That is a really smart move. I agree. All right, our second in the trenches question, how do I measure success of a virtual event? And, Jon, I think you alluded to this, where you’re talking about, you really have to go back and look at why you’re having the event in the first place. Right? What’s the point of the event? Is it to grow to thought leadership is to generate leads to close deals? It’s to disseminate information, is it to grow your your, your the value that you’re having with your current client base? What is it, and you really need to try to quantify something around that in order to be able to find ROI? Now, the thing is, with virtual events, like we said, it’s there’s less monetary investment, there’s still a lot of time investment. So it’s also really important to check with the people who are investing their time and say, Hey, did you get value from this? Are we getting more closing more leads? Are we closing more opportunities to reach out to folks and, and be able to bring them into the fold? Are we bringing our partners and our retail edifying to partner relationships, all of those sorts of things. But I think it’s really important to recognize that this is supposed to be part of a comprehensive marketing plan, we talked about it being 20% 30% 40%. But there’s those other elements that also need to work on its behalf in order to be able to make this thing as big as it possibly can. But also keep in mind that some of these things that you are generating in the moment, are at the beginning of the funnel, right, it takes some time in order to build those relationships in order to close people, which means, as you mentioned, you have to have, and you need to think about the ecosystem before, during and after. So Jon, we can give a little bit more details about how you help your your clients figure out what kind of ROI they’re generating and how to define success criteria.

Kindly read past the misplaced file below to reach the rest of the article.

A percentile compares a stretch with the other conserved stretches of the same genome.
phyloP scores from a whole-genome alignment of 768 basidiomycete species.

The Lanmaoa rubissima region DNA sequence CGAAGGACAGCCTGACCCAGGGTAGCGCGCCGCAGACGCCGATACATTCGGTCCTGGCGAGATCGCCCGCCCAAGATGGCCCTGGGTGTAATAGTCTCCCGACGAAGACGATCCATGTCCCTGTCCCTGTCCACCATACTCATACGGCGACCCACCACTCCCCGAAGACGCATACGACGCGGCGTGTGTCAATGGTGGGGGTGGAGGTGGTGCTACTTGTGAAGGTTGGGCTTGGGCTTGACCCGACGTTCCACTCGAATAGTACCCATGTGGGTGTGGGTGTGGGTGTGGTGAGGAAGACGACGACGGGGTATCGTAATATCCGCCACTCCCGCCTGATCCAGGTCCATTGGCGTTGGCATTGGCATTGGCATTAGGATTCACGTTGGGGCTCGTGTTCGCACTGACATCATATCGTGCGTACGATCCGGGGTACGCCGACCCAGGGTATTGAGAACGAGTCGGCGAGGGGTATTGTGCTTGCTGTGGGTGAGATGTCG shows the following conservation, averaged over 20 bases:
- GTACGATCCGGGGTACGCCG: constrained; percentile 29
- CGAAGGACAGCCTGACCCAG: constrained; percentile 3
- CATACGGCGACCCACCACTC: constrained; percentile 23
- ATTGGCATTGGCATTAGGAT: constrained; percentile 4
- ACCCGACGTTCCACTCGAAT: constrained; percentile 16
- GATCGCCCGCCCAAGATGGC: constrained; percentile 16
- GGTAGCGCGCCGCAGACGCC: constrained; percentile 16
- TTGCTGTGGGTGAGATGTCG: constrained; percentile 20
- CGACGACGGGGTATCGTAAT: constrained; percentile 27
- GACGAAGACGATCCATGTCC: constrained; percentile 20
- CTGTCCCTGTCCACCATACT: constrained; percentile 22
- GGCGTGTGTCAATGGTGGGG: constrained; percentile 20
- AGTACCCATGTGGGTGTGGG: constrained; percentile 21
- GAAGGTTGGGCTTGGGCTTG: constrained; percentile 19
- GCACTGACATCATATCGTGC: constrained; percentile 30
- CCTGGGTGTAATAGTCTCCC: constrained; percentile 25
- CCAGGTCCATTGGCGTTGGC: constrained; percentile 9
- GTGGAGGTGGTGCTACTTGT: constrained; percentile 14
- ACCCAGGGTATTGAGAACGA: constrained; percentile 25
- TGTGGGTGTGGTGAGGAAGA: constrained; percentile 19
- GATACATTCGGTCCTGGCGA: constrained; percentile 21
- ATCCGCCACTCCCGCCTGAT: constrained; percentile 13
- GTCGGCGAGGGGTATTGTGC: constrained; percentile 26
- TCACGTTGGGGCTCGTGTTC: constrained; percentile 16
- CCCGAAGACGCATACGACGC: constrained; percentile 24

Jon Kazarian 41:51
Yeah. Before I do that, let me ask you a question, though. If you create content during an event, you start promoting that content, somebody ends up booking a demo, they become a customer, but they’ve never attended that event. What do you attribute that to?
Anne Candido 42:08
You know, that’s always the million dollar question quite literally. Right? So you could always ask them about how did you hear about us. But we also know that once you hear about somebody, it usually takes five to seven times of engagement in order for them to actually complete the actual communication. So it could be lots of different things.
April Martini 42:27